November 20, 2014 Leave a comment
A European Commission (EC) initiative called Horizon 2020 – 2105 Smart, Green and Integrated Transport will facilitate collaboration between logistics clusters on developing supply chain solutions, particularly projects that promote environmental sustainability. In addition to helping companies bring new ideas to fruition, the initiative gives academic centers such as the Zaragoza Logistics Center (ZLC), Zaragoza, Spain, an important supporting role in unlocking the collaborative potential of these hubs.
Key players came together at the first European Logistics Clusters Forum, on October 14 -15, 2014, in Brussels, Belgium, to explore their possible involvement in the initiative. The bidding process is expected to begin early next year and run until the last quarter of 2015. The EC is providing some €18 million (about $23 million) of funding for a single large project on pan-European logistics applications.
Much effort has already gone into developing logistics clusters in Europe. For example, the Cluster Association of Innovative Logistics of Aragón (ALIA) in Spain was created by ZLC, the Aragón Institute of Technology, Aragón’s Council of Chambers of Commerce, and the Foreign Investment Office of the Government of Aragón. ALIA’s main purpose is to build on the success of PLAZA – Europe’s largest logistics park located near Zaragoza, Spain – by identifying and developing opportunities for logistics research and new alliances, and to promote the region of Aragón (for more on ALIA see the article How to Harness the Economic Power of Logistics Clusters, Frontiers fall 2013).
The creation of clusters such as ALIA involved academia, government and industry. The EC 2015 Cluster Excellence Program is driven by industry only, explains Carolina Ciprés, ZLC Director of Research Programs.
“The aim is to continue the collaboration but at a cluster level, with the participating companies developing their own action plans,” Ciprés says.
Specific plans will emerge during the bidding phase, but an example could be a project to improve the use of synchromodal transportation in Europe (where logistics service providers choose the transportation options for delivering products on behalf of shippers) says Ciprés. Countries such as the Netherlands have well developed options for road, rail, and waterway intermodal links. In Spain, however, there are relatively fewer rail options, and the challenge is to persuade rail operators to expand the number of services for shippers. It’s a chicken-and-egg problem; shippers will not provide the cargo until operators guarantee the rail capacity, and vice versa. Perhaps regional logistics clusters can collaborate on supplying the freight volumes that justify new rail services, and convince terminal operators to supply more origins and destinations. With the capacity in place, shippers and logistics service providers would be better able to make real-time decisions on the optimum intermodal routes for their cargoes.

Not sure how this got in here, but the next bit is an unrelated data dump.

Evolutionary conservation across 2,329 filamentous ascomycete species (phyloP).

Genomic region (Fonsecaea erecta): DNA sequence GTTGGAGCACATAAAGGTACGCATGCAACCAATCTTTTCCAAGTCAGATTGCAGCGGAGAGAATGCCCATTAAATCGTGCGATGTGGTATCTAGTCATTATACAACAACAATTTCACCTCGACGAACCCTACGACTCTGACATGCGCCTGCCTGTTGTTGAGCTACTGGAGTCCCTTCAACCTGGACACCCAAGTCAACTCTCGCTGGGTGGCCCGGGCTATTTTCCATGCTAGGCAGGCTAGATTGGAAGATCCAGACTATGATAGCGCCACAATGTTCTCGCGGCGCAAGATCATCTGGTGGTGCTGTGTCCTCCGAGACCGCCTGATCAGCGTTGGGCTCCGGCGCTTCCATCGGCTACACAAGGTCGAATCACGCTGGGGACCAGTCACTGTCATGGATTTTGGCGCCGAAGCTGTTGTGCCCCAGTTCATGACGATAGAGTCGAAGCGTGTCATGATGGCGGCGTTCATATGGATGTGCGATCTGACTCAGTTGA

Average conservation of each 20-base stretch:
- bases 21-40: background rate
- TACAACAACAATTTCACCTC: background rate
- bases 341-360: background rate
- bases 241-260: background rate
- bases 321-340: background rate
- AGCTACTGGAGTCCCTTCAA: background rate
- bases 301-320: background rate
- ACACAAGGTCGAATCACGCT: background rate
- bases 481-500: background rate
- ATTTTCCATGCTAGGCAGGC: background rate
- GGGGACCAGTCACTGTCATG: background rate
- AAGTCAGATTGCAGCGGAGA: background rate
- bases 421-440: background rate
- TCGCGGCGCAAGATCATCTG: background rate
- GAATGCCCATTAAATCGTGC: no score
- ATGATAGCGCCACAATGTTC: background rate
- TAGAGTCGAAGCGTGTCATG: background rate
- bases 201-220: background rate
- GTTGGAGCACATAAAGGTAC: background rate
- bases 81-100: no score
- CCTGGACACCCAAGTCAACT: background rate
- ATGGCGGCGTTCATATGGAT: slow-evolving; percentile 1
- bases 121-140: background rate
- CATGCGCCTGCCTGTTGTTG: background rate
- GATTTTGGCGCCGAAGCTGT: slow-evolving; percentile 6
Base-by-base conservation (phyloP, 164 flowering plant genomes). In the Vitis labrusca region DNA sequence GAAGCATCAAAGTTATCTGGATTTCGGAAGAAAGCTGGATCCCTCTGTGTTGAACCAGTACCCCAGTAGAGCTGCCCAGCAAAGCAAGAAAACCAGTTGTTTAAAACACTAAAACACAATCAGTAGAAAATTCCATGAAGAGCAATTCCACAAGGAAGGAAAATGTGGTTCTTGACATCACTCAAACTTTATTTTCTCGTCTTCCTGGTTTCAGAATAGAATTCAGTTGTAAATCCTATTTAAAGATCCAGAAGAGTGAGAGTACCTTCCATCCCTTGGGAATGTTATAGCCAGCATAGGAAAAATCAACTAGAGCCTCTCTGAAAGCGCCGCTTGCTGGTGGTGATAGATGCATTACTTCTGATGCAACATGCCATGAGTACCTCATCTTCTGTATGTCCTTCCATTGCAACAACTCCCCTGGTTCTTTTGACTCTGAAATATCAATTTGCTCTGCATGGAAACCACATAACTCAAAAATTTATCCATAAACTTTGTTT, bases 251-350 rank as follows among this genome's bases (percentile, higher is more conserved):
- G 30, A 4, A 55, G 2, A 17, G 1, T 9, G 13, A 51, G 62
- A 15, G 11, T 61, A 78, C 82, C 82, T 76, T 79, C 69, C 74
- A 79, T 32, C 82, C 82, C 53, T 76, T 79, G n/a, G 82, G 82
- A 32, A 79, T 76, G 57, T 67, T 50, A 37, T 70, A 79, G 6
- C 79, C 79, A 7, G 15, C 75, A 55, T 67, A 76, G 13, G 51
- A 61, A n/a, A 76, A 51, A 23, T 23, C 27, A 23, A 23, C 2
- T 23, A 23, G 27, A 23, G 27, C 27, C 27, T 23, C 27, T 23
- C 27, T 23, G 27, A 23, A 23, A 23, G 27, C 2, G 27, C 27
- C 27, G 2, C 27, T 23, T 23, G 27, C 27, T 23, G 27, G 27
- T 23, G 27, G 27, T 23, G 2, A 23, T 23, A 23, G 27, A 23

The sharing of carrier space – called horizontal collaboration – represents another opportunity for improving the efficiency of freight operations while also reducing transportation’s carbon footprint. This type of collaboration is very difficult since it requires companies, including competitors, to pool cargoes and exchange information on relevant freight operations, thus requiring the involvement of a neutral party (or trustee). Cooperation between companies in logistics clusters could provide a collaborative platform for sharing carrier capacity over the last mile.
Although ZLC will not be directly involved in the 2015 Cluster Excellence Program, the Center will provide critical support for the participating clusters in the Aragón region.
“We will try to involve the clusters in our applied research and also in our proposals for research projects in Europe,” says Ciprés. ZLC can also offer advice on potential projects and help to demonstrate the impacts of projects that the clusters choose to pursue.
At the same time ZLC will benefit from its exposure to real-world logistics projects, and can incorporate the lessons learned into its educational and research programs. This two-way exchange will help ZLC to identify subjects for future research.
“This market-oriented approach to collaboration across logistics clusters will benefit companies as the main participants, and give academic centers such as ZLC more visibility in our regions,” says Ciprés.
For more information on the European Commission 2015 Programs contact Carolina Ciprés at firstname.lastname@example.org.
This article was published in the fall 2014 issue of Supply Chain Frontiers. Subscribe for free to Frontiers here.